Independent clean energy asset manager, Armstrong Asset Management, has said its South East Asia Clean Energy Fund could top US$1.2 billion, according to Bloomberg.
On the 11 November Armstrong announced it had already completed fundraising of US$164 million for the debut South East Asia Clean Energy fund, exceding the initial target fund size of US$150 million. Additional investments and US$800 million in project finance have edged the fund over the US$1 billion mark.
The South East Asia Clean Energy fund is a private equity fund, investing in small scale renewable energy in the region.
The company said in a statement its investment in renewable energy and efficiency is driven by the high energy demands in the region and strong market fundamentals.
The fund has ten investors from Europe, North America and Asia, including two new investors: the development financial institution, PROPARCO (part of Agence Française de Développement) and asset manager, Unigestion.
Investors also include the International Finance Corporation (IFC) of the World Bank, development finance institutions: Global Energy Efficiency and Renewable Energy Fund, DEG (part of Germnay's KfW bank), FMO, IFC AMC and Obviam, and the Armstrong management team itself.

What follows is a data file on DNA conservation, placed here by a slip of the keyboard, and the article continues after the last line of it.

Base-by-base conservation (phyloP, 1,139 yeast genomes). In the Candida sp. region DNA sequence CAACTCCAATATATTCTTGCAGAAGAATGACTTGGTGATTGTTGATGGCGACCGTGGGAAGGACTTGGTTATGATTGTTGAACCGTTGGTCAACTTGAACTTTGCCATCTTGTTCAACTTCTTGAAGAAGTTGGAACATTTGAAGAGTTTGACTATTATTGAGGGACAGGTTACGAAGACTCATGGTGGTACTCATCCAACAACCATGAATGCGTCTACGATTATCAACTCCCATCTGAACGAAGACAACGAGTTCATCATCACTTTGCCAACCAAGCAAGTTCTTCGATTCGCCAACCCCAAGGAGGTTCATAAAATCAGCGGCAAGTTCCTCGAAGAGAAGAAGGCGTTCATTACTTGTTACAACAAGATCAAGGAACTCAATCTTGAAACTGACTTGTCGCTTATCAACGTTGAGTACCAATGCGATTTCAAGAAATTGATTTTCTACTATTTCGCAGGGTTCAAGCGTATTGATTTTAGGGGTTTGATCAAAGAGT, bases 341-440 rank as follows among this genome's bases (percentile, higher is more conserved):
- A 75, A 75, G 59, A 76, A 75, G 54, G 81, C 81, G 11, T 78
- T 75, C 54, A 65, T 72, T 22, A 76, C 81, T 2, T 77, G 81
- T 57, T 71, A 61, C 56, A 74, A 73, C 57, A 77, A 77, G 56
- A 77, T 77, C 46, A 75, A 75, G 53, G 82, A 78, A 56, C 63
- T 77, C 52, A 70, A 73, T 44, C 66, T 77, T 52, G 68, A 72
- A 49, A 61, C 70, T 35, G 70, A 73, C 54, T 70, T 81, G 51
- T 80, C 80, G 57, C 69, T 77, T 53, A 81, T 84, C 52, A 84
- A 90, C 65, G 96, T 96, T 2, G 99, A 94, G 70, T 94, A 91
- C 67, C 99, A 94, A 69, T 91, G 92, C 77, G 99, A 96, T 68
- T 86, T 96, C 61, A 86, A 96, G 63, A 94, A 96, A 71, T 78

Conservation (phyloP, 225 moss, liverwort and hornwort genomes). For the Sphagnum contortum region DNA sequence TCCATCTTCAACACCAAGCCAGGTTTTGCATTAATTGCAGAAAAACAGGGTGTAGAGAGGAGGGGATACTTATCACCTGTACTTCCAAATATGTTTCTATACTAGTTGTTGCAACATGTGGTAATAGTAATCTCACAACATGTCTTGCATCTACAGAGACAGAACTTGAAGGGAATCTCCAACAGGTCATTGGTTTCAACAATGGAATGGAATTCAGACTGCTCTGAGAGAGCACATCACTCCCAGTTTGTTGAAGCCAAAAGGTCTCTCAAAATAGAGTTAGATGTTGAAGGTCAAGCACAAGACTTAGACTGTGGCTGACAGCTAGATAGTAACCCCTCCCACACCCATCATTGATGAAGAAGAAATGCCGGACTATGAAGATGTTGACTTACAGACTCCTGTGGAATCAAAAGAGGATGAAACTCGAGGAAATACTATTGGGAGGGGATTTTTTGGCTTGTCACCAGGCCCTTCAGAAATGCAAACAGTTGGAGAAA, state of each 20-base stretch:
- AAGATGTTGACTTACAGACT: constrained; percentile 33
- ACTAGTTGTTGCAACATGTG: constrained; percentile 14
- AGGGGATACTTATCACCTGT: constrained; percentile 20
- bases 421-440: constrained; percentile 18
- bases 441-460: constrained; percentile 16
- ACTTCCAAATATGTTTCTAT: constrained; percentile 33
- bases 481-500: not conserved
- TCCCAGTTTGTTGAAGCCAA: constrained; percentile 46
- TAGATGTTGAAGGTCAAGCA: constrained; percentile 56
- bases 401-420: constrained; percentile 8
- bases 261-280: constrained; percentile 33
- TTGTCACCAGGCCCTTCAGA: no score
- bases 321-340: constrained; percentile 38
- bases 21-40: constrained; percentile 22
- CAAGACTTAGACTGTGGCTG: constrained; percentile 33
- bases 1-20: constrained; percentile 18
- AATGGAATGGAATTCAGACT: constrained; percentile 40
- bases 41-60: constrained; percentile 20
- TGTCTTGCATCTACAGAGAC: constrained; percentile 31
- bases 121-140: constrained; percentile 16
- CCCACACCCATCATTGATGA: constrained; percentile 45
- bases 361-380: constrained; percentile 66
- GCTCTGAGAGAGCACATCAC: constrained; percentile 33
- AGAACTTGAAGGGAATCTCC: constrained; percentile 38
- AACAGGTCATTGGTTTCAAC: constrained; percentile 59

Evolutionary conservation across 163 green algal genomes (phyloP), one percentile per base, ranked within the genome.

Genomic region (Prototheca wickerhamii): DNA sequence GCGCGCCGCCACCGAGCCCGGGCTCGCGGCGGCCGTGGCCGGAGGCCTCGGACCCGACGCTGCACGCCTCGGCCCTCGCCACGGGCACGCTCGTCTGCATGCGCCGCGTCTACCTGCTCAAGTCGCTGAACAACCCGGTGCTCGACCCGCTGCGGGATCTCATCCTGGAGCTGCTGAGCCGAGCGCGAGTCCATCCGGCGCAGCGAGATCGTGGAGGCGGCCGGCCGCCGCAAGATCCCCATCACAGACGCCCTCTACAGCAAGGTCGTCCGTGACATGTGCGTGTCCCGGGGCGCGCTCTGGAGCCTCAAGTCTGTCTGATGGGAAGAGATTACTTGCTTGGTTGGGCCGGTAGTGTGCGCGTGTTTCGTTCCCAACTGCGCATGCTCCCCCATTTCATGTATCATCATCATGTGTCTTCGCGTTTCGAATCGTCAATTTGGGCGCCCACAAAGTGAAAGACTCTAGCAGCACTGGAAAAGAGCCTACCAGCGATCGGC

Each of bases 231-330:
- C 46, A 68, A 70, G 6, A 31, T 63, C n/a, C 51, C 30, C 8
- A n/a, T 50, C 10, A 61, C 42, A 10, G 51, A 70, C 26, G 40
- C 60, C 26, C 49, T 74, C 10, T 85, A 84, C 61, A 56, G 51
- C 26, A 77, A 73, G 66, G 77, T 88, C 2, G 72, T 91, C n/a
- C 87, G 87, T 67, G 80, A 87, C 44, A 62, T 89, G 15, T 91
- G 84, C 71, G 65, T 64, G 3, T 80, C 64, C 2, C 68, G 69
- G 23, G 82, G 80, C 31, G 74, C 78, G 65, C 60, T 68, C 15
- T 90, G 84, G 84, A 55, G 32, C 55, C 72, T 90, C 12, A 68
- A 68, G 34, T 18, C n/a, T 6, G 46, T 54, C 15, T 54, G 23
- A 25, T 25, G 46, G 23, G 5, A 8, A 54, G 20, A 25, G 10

On the completed fundraising Andrew Affleck, managing partner at Armstrong Asset Management said the success of the fundraising has been driven by South East Asia’s “respective markets' evolving policy framework, obvious market demand and the growing pipeline of mature deal opportunities”.
Asset manager, Unigestion, Hanspeter Bader, head of private equity said: “Many new companies are evolving to manage existing resources and deliver alternative energy sources that will benefit from private equity funding and create exceptional long-term strategic opportunities for investors.”
The fund focuses particularly on Thailand, Philippines, Indonesia and Vietnam and has already made two investments made this year. Armstrong invested in Symbior Solar Siam in May. Then in August Armstrong announced that it would commit US$30 million for solar PV and biogas projects in South East Asia, with the company pairing up with developer Annex Power on the projects in Thailand, Indonesia and Singapore.
Armstrong also stated that it intends to make ten to 15 investments with developing businesses, allocating US$5 million to US$25 million to each, or more for co-investments.
At the beginning of November IHS predicated by 2015 annual installations could reach 1GW across Thailand, Malaysia, Indonesia, Vietnam, Singapore and the Philippines.